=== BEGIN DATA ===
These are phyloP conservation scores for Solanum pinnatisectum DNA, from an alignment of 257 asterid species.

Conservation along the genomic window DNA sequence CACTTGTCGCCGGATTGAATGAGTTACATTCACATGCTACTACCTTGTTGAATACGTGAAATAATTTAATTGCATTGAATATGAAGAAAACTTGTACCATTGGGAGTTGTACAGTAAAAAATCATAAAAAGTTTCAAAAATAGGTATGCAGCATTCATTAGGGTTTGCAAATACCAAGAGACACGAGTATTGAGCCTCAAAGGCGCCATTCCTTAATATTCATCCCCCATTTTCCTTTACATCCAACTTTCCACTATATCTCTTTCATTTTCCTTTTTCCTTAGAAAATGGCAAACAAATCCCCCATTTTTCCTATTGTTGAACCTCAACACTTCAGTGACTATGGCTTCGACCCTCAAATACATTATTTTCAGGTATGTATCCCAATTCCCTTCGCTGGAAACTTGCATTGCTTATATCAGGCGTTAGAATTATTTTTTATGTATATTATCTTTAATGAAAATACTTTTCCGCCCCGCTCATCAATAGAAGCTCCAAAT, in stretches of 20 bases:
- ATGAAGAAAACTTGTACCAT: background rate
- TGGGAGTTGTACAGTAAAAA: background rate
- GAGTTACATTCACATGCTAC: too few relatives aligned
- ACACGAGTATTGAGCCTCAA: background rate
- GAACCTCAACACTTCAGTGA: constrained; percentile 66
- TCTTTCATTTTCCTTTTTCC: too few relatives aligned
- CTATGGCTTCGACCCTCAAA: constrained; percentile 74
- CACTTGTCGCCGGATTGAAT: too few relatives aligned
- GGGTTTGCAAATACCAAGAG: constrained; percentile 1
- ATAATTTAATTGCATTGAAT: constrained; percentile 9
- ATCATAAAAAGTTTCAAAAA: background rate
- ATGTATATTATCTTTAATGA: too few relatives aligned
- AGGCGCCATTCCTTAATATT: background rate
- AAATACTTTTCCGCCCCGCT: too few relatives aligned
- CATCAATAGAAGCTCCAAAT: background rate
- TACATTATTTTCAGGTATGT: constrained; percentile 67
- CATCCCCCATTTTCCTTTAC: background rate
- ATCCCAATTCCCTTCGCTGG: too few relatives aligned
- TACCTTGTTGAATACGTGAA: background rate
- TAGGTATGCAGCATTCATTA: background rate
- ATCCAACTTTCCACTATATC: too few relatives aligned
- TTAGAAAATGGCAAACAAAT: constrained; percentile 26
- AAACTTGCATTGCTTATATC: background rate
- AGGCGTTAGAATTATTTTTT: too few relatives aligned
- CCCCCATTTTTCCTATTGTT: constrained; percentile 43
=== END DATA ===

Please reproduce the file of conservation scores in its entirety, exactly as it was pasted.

These are phyloP conservation scores for Solanum pinnatisectum DNA, from an alignment of 257 asterid species.

Conservation along the genomic window DNA sequence CACTTGTCGCCGGATTGAATGAGTTACATTCACATGCTACTACCTTGTTGAATACGTGAAATAATTTAATTGCATTGAATATGAAGAAAACTTGTACCATTGGGAGTTGTACAGTAAAAAATCATAAAAAGTTTCAAAAATAGGTATGCAGCATTCATTAGGGTTTGCAAATACCAAGAGACACGAGTATTGAGCCTCAAAGGCGCCATTCCTTAATATTCATCCCCCATTTTCCTTTACATCCAACTTTCCACTATATCTCTTTCATTTTCCTTTTTCCTTAGAAAATGGCAAACAAATCCCCCATTTTTCCTATTGTTGAACCTCAACACTTCAGTGACTATGGCTTCGACCCTCAAATACATTATTTTCAGGTATGTATCCCAATTCCCTTCGCTGGAAACTTGCATTGCTTATATCAGGCGTTAGAATTATTTTTTATGTATATTATCTTTAATGAAAATACTTTTCCGCCCCGCTCATCAATAGAAGCTCCAAAT, in stretches of 20 bases:
- ATGAAGAAAACTTGTACCAT: background rate
- TGGGAGTTGTACAGTAAAAA: background rate
- GAGTTACATTCACATGCTAC: too few relatives aligned
- ACACGAGTATTGAGCCTCAA: background rate
- GAACCTCAACACTTCAGTGA: constrained; percentile 66
- TCTTTCATTTTCCTTTTTCC: too few relatives aligned
- CTATGGCTTCGACCCTCAAA: constrained; percentile 74
- CACTTGTCGCCGGATTGAAT: too few relatives aligned
- GGGTTTGCAAATACCAAGAG: constrained; percentile 1
- ATAATTTAATTGCATTGAAT: constrained; percentile 9
- ATCATAAAAAGTTTCAAAAA: background rate
- ATGTATATTATCTTTAATGA: too few relatives aligned
- AGGCGCCATTCCTTAATATT: background rate
- AAATACTTTTCCGCCCCGCT: too few relatives aligned
- CATCAATAGAAGCTCCAAAT: background rate
- TACATTATTTTCAGGTATGT: constrained; percentile 67
- CATCCCCCATTTTCCTTTAC: background rate
- ATCCCAATTCCCTTCGCTGG: too few relatives aligned
- TACCTTGTTGAATACGTGAA: background rate
- TAGGTATGCAGCATTCATTA: background rate
- ATCCAACTTTCCACTATATC: too few relatives aligned
- TTAGAAAATGGCAAACAAAT: constrained; percentile 26
- AAACTTGCATTGCTTATATC: background rate
- AGGCGTTAGAATTATTTTTT: too few relatives aligned
- CCCCCATTTTTCCTATTGTT: constrained; percentile 43